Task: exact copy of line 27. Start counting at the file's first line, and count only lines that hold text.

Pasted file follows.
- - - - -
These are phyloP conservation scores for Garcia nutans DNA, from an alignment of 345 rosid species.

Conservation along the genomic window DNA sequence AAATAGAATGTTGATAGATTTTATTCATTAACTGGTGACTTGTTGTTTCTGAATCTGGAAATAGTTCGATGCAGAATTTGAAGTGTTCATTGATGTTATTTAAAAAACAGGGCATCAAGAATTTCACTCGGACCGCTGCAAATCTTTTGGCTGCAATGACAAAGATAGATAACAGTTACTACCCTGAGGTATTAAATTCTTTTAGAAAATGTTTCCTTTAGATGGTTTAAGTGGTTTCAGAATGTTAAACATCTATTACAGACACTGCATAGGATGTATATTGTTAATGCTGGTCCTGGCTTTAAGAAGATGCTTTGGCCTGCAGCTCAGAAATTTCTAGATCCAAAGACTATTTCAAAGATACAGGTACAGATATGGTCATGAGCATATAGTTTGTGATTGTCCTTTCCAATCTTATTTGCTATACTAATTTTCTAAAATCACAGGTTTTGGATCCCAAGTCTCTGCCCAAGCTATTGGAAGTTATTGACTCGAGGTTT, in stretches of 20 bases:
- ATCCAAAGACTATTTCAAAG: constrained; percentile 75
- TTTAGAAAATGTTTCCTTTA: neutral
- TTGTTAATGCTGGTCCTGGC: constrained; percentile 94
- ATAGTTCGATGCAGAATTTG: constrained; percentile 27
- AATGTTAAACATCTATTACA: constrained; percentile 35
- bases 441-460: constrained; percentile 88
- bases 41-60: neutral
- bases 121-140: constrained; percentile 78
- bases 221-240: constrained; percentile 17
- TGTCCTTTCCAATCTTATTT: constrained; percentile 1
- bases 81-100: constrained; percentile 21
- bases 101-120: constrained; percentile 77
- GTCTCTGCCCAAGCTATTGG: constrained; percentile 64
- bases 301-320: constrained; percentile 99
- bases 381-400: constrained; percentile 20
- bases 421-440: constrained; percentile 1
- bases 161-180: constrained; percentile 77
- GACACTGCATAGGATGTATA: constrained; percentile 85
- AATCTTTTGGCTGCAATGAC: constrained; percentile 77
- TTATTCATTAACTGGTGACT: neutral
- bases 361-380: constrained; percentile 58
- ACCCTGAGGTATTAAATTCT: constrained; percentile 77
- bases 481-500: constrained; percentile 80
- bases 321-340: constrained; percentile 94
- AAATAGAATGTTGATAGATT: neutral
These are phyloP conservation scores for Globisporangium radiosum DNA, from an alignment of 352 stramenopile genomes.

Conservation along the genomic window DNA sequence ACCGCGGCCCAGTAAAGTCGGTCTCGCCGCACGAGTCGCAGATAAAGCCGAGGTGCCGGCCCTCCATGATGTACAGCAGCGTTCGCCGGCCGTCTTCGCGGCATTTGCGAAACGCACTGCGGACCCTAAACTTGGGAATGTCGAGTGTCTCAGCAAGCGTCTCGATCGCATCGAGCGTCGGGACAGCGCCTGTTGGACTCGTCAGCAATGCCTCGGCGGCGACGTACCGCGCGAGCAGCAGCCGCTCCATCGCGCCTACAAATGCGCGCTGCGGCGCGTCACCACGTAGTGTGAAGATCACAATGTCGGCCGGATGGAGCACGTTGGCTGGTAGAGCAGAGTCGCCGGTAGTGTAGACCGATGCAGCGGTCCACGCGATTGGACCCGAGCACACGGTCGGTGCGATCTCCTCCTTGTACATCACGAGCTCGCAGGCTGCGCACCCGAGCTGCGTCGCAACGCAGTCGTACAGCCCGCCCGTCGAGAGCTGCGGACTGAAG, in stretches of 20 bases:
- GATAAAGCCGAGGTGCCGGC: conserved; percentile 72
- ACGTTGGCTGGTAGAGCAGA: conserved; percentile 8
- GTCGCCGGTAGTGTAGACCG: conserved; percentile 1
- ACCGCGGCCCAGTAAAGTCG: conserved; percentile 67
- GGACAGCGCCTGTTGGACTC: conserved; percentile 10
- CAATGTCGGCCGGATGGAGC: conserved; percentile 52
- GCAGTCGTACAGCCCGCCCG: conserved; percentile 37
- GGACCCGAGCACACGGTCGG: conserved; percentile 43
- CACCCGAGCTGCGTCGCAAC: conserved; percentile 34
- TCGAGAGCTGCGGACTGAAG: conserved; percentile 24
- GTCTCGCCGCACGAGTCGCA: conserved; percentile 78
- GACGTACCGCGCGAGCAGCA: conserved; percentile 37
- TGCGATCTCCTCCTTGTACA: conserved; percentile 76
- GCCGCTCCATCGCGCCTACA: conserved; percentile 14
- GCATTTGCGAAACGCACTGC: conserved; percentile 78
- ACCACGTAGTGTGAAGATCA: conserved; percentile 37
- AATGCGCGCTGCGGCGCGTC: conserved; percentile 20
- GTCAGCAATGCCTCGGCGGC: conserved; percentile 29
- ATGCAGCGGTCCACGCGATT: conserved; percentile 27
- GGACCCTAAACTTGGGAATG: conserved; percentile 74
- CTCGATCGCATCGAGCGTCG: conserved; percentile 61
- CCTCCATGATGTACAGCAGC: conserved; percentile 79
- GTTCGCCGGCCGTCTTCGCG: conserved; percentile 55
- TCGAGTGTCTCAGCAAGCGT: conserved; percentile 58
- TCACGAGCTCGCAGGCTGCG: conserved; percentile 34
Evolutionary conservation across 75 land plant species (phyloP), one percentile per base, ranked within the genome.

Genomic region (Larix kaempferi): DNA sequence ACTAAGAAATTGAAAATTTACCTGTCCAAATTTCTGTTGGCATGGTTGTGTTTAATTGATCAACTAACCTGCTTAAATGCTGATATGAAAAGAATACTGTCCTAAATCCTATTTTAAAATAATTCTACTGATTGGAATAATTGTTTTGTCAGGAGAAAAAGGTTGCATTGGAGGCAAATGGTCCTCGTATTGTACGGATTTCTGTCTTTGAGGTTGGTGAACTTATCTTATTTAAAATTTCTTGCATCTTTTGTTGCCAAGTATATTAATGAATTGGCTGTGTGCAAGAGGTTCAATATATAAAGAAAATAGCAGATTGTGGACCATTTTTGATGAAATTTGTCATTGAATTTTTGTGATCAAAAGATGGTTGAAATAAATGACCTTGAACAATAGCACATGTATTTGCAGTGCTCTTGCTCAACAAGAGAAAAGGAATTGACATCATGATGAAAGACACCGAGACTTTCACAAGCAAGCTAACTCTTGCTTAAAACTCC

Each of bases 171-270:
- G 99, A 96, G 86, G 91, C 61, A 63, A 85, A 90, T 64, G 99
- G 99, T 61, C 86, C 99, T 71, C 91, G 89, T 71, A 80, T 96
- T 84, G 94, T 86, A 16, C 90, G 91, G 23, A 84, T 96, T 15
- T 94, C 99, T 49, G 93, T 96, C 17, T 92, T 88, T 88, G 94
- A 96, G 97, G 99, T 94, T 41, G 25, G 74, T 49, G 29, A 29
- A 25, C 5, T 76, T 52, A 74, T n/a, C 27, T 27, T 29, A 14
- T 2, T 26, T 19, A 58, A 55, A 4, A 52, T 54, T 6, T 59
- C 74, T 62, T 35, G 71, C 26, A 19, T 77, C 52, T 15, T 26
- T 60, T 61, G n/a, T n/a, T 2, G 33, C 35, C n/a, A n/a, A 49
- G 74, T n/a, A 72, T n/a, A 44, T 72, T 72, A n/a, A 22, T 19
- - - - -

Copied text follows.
- AAATAGAATGTTGATAGATT: neutral